Peak Uncertainty - EconVue June 2022
posted by Lyric Hughes Hale on June 10, 2022 - 12:00am
In spite of our reputation as the technology capital of the world, last month the US witnessed its greatest fall in productivity since 1949. This might be a symptom that the US is lagging in the type of innovation that leads to economic growth. According to Peter Coy at the New York Times, based upon data shared by the Hamilton Center on Industrial Strategy, the US has a definitive lead in only one tech sector: information services.
China has more or less matched the United States in terms of the two nations’ shares of world output in seven high-tech sectors: pharmaceuticals; medicinal, chemical and botanical products; electrical equipment; machinery and equipment (from engines to office gear); motor vehicle equipment; other transport equipment (mostly aerospace); computer, electronic and optical products; and information technology and information services.
Inflation, another drag on the economy, is being blamed on a wide cast of characters, from Vladimir Putin to Jerome Powell. Its persistance has been surprising to many economists in a world where demand is in a long-term structural decline due to slowing demographics. Yet we have found a way to push up prices after the effects of Covid have faded.
On her mea culpa tour Treasury Secretary Janet Yellen admits she was caught by surprise by inflation. Economic models failed us she says, or as Larry Summers claims, measurement of key data such as the CPI is inadequate to capture our current reality.
These and other negative factors, from lack of innovation to excess fiscal stimulus could be contributing to slower growth, but will they lead to recession? The Sahm Rule is a useful tool to predict recessions, based on changes in employment figures. “It is currently -0.1 percentage point, which is well below the 0.5 percentage-point trigger of being in a recession” writes economist Claudia Sahm in her newsletter We Are Not in a Recession Nor is One Inevitable.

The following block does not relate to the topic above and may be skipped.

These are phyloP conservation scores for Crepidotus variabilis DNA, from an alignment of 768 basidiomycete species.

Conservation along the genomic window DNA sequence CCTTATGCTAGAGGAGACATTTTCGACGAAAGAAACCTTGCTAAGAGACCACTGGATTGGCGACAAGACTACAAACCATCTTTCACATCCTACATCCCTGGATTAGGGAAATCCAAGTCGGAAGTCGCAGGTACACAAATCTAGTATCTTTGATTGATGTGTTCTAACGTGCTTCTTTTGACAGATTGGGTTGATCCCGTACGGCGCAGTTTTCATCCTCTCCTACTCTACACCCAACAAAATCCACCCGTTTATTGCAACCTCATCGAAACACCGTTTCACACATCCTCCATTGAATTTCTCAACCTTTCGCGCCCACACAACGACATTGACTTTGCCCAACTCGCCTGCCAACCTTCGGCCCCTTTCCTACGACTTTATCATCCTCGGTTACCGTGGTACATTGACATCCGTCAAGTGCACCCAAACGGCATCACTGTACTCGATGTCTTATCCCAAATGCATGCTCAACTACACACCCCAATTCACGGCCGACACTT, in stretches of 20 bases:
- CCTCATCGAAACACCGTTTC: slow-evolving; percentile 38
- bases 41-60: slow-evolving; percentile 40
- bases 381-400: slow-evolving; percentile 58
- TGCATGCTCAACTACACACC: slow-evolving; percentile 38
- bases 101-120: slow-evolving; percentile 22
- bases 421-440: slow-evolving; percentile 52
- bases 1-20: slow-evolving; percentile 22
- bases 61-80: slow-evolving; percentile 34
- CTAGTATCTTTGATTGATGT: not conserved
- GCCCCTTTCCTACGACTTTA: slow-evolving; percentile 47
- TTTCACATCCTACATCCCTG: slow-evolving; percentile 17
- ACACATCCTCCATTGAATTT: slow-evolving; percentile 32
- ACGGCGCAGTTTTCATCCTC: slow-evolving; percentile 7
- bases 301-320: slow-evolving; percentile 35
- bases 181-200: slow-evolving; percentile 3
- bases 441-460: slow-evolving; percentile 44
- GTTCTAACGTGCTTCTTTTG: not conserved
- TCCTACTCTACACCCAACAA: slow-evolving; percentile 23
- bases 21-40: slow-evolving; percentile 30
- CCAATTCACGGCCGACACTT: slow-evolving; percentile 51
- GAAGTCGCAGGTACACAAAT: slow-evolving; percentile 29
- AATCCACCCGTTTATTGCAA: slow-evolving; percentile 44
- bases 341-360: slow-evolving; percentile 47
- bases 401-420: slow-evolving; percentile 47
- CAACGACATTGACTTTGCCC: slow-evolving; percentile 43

Sahm believes that the biggest risk could be a policy error. She concludes what we can all see with our own eyes, we are not in a recession.
Consumers are spending. Businesses are hiring. The unemployment rate is low. That doesn’t mean everything is good. Inflation is high. But that’s not a recession.
The Fed is committed to bringing inflation down. But to do so, they need us to swap one hardship for another. Less consumption for less inflation. But that’s not the only way. More supply—whether it’s more workers to hire or more stuff to buy—would reduce inflation too. That’s the better way but more uncertain and beyond the Fed.
The best would be if inflation came down and it was not due to the Fed. The worst would be if it were all due to the Fed. And in between is some mix of the two. Regardless inflation’s coming down. Recession or not. Preferably not.
So the path forward is not clear. We live in a world where previous assumptions have been replaced with uncertainty and rapid shifts in geopolitics. However, despite all these co-morbidities, I think that a prolonged period of unpredictability is what could eventually give the economy a heart attack.
Uncertainty about the future incurs a high cost for both people and businesses. Last month here in Chicago, the CME MSRI Prize of Innovative Quantitative Applications was awarded to Nancy Stokey, a distinguished professor of economics at the University of Chicago. In 2009 she wrote “The Economics of Inaction.” Here is a very brief summary of one of her theories:
In economic situations where action entails a fixed cost, inaction is the norm. Action is taken infrequently, and adjustments are large when they occur. Interest in economic models that exhibit ”lumpy” behavior of this kind has exploded in recent years, spurred by growing evidence that it is typical in many important economic decisions, including price setting, investment, hiring, durable goods purchases, and portfolio management.
We are indeed living in “lumpy” times which make it harder for both investors and companies to ignore sunk costs. It is also difficult to assess risk accurately enough to incur new expenditures. Volatility in equity prices, as measured by VIX is about twice as high as it was pre-Covid. All over the US employers are hitting the pause button. From Coinbase to Olive AI, a unicorn health IT company in Ohio, hiring freezes have begun for high-skilled jobs. Low-skilled jobs remain unfilled, with many citing health concerns as the reason for their withdrawal from the workforce.
Wall Street awaits CPI data which are to be released this morning. Median rents in the US, now more than $2000 a month, were not directly impacted by higher food and energy costs, supply chain disruptions, or interest rates. My guess is that landlords are making up for lost revenues during COVID, taking advantage of the fact that mortgage rates are increasing…due to Fed rate hikes. There is a lot of seepage in monetary policy.